Sunday, October 29, 2017

Incestuous left academic circuits, power games, and erasures

Much of the left-posturing academic circuits is an incestuous power game, especially so when one considers the Left circuits within Asian academe. The postcolonial Left, often born within elite English speaking families with networks and inbuilt connections, reproduces the same old colonial structures.

To elucidate this point, I will draw upon a recent experience that travels through Facebook.

The last two years, I have served as an external reviewer on a graduate committee where a Nigerian student had been struggling and the rest of the committee wanted to decline the student a degree after all the work the student had put in. I was struck by the lack of mentorship and access to structural resources to the student. This is what I had written on my Facebook wall on August 10, 2017:

"academicwhiteness #colonialbullshit Calling out the racist bs that makes up much of European academe. After much thought, just got done with writing a minority evaluation letter to a European University that took in a Nigerian student, gave him very little guidance, and now wants to fail him on his dissertation. Sadly, the Asians are too happy replicating the same bullshit.

"The student has done extensive revisions based on the inputs offered by the committee. The current draft reflects a detailed analysis of the data, connecting the data to theoretically based interpretations, and offering insights into the communicative processes in negotiations of health and care. Therefore, I am ready to pass the thesis, based on the criterion of sufficiency. At this point let me also note my concerns regarding the overall processes of student advising at your university, especially when taking in international students from underserved contexts. I am not inspired by the level of support and advice available to the student. So we don't continue to reproduce racist and colonial biases in processes of student examination and evaluation, adequate steps need to be present that offer students clear guidelines, nurture them, and walk them through the contexts of academic norms within the Eurocentric academe."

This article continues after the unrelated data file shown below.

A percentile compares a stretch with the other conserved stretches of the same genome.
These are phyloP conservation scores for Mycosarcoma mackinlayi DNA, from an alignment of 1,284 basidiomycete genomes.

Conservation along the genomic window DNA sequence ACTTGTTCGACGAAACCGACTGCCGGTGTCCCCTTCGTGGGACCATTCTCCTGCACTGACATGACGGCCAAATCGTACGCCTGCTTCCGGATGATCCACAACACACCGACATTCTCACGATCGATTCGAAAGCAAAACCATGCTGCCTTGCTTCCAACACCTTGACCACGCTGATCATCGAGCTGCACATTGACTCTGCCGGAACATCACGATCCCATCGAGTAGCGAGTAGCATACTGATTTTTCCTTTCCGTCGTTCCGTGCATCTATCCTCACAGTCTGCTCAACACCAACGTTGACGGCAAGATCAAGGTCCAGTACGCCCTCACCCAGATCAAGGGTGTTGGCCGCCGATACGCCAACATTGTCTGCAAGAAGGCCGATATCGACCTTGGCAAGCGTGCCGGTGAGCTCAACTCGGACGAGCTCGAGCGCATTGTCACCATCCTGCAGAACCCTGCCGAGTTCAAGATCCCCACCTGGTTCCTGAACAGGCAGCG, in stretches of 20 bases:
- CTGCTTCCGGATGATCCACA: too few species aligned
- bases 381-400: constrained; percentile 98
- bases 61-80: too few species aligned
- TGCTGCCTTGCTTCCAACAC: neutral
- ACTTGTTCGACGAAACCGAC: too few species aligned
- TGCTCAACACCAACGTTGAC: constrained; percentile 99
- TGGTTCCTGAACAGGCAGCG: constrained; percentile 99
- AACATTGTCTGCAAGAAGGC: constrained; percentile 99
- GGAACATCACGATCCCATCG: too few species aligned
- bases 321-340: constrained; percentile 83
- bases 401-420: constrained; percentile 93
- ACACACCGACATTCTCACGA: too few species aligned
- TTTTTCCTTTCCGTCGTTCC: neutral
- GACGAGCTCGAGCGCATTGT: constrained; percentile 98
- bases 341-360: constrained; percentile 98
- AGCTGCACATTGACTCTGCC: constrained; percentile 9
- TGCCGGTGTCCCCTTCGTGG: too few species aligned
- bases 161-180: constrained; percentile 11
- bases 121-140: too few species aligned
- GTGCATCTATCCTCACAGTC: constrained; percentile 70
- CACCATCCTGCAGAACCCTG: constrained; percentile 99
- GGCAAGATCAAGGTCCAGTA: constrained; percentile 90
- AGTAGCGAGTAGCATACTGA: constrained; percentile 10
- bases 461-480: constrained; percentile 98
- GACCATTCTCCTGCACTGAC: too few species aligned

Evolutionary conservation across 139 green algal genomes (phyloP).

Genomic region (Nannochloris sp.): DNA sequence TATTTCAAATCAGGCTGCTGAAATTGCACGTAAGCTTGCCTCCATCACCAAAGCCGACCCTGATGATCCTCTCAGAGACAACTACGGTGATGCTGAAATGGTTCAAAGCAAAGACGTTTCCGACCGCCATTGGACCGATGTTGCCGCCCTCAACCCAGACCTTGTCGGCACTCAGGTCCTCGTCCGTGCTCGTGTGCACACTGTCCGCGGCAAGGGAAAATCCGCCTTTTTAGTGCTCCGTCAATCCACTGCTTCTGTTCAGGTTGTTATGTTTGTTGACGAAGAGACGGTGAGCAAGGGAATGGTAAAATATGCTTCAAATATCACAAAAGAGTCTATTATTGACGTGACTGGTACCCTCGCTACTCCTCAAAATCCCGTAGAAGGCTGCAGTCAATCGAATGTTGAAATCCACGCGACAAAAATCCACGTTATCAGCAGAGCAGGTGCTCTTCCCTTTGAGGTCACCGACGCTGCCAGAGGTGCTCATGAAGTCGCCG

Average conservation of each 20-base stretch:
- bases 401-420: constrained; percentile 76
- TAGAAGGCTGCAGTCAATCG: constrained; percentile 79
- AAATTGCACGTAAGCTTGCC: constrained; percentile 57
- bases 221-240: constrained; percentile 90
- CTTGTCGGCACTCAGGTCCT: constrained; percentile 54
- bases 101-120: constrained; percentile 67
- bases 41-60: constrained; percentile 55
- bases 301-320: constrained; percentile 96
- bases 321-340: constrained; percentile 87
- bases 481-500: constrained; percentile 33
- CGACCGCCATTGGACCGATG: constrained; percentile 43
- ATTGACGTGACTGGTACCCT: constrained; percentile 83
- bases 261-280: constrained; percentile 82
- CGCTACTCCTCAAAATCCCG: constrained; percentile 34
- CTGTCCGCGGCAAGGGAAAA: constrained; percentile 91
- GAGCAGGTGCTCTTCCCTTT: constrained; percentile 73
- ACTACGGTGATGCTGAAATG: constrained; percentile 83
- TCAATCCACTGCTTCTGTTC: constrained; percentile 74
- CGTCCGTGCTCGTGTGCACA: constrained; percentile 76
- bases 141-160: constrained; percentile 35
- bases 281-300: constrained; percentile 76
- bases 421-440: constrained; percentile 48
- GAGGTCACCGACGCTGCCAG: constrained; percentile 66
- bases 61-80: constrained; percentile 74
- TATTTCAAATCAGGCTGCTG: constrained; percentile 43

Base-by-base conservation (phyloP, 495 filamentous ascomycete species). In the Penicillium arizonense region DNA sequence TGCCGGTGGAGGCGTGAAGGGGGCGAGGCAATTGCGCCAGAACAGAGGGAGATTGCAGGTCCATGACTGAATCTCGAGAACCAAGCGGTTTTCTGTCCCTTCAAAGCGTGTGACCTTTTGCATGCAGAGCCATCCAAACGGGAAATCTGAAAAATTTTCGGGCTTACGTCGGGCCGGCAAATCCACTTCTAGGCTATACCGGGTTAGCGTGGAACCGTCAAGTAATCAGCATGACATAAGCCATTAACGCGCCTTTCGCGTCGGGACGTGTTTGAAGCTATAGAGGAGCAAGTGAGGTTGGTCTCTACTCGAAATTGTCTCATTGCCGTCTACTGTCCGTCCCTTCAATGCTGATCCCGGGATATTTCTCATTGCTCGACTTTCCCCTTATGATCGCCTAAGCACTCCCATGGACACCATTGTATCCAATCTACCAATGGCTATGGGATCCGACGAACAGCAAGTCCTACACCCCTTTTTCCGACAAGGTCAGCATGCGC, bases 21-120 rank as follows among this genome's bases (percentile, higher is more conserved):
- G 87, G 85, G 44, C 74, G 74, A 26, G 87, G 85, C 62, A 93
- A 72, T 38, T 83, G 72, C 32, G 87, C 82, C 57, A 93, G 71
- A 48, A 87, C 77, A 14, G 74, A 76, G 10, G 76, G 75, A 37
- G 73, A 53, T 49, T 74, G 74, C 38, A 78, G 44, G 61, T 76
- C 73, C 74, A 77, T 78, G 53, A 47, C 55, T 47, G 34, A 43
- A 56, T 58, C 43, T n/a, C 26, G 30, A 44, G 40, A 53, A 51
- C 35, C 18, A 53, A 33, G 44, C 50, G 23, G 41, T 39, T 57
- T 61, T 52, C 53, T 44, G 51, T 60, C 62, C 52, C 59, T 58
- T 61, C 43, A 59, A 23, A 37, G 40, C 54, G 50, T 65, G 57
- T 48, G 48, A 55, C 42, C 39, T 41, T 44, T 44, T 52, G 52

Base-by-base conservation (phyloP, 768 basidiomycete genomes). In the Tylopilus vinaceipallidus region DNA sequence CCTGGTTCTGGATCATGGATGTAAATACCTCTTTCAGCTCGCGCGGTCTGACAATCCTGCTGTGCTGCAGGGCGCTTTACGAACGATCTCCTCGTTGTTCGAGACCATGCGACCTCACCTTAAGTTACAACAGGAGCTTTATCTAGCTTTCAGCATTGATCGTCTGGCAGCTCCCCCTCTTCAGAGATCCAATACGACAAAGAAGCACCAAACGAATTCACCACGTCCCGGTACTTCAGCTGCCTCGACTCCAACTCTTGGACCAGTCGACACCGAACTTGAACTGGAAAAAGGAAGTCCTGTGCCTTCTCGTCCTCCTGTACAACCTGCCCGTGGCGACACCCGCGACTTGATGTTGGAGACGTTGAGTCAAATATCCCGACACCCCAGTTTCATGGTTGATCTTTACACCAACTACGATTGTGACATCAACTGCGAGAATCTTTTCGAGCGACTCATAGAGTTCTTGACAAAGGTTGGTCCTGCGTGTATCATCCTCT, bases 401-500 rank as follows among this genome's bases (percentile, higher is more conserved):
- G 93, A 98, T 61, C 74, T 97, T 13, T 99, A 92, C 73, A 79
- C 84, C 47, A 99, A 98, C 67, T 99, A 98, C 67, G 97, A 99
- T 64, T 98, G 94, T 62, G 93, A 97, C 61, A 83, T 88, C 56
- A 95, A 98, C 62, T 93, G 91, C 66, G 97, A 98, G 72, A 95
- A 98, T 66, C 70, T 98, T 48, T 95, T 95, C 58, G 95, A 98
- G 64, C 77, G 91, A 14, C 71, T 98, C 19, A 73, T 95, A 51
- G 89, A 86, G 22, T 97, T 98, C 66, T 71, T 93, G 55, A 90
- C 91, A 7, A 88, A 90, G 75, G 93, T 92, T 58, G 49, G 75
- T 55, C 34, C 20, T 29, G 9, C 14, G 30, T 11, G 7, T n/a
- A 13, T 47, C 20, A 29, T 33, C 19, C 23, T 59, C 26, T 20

This bs that makes up the standards of Whiteness needs to be called out."


Matsurah Alatas, whom I had friended on Facebook because she posted insightful comments on a debate on the wall of the scholar Simon During, responded with the following:
"Pardon me, but how well do you know "European academe" (which differs vastly from nation to nation) to say that "much of it" is made up of "racist bs?" (note the condescension in her tone of phrasing the question, which we will come back later to)

Although I had already explained the context based on the specific case (of the Nigerian student) I was drawing my account from, here is what I repeated:

"Let's see, I have served as an external committee member or reviewer for the British, Dutch, German, Danish, Swedish, Belgian, and French systems (there are more, but these come to my mind as I think of recent experiences). When it comes to mentoring and evaluating students from the global South, I am sorry to say that I see much of each of these systems reiterate the racist bs that makes up their colonial organisational structures. Would love to be educated otherwise."

The Singapore activist-academic Sangeetha Thanapal, who is on my Facebook friends list, responded:

"Lololol. Hundreds of years of violent colonialism, continued study after study on institutionalized racism in European universities, and still apparently, the question needs to be asked. Weird. Academics are supposed to be able to read past research right? Well, not if your career is built entirely on your father's name, I suppose. "